The ease of reproduction of the printed word that was facilitated by the printing press has seen reproduction of images take a backseat as more costly and less easily reproduced. The history of the book attests to that. Until the advent of photographic processes, images were handmade, so to speak. Engravings of images for print were the product of skilled craftsmen.

Biblical evidences for visual education

Proverbs 20:12 The hearing ear and the seeing eye,The LORD has made both of them.

To balance this and to give context for the use of visuals it must also be quoted:"As it is written: 'No eye has seen, no ear has heard, no mind has conceived what God has prepared for those who love him.'" -- 1 Corinthians 2:9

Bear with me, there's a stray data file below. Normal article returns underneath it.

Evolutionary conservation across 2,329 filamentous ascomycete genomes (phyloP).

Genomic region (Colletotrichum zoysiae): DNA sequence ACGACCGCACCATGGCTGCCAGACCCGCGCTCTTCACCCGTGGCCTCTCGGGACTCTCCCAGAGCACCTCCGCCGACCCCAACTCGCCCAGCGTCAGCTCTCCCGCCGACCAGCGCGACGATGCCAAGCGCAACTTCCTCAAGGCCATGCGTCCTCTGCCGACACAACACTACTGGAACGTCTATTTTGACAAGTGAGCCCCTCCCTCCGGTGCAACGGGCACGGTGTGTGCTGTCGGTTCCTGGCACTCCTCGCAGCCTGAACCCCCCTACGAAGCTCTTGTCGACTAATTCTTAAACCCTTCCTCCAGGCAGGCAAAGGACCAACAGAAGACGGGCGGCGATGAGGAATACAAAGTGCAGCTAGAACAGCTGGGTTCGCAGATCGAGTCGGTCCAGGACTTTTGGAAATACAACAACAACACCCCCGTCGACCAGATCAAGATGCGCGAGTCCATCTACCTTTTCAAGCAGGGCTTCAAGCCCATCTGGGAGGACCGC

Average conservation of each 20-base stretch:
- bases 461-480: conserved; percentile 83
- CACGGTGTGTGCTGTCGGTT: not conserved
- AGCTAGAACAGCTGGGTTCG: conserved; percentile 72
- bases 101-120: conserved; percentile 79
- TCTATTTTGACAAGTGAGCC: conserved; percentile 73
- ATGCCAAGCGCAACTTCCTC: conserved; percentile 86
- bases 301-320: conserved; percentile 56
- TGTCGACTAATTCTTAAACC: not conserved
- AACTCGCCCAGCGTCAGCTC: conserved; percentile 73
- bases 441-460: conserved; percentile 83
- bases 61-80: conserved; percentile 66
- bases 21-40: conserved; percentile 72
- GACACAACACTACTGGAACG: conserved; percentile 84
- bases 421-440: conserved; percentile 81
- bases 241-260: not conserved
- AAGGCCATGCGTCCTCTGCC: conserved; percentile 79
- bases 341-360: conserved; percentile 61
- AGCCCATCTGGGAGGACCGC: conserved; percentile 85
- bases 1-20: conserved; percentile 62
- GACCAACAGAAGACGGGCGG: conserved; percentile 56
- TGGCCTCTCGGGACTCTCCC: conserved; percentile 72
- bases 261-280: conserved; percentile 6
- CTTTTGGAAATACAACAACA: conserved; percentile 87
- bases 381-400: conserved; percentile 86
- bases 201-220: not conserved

Scripture is replete with examples of visual examples used to teach spiritual truth. I will cite a few which will suffice to make this point.

The use of visuals in education begins with our Creator...

click image for larger view

God has communicated much through natural revelation. The sense of sight is a prime channel for man’s apprehension of the reality of God.

Psalm 19:1 The heavens are telling of the glory of God;

And their expanse is declaring the work of His hands.

2 Day to day pours forth speech,

And night to night reveals knowledge.

3 There is no speech, nor are there words;

Their voice is not heard.

God's sign of promise to Noah

Genesis 9: 13I set My bow in the cloud, and it shall be for a sign of a covenant between Me and the earth.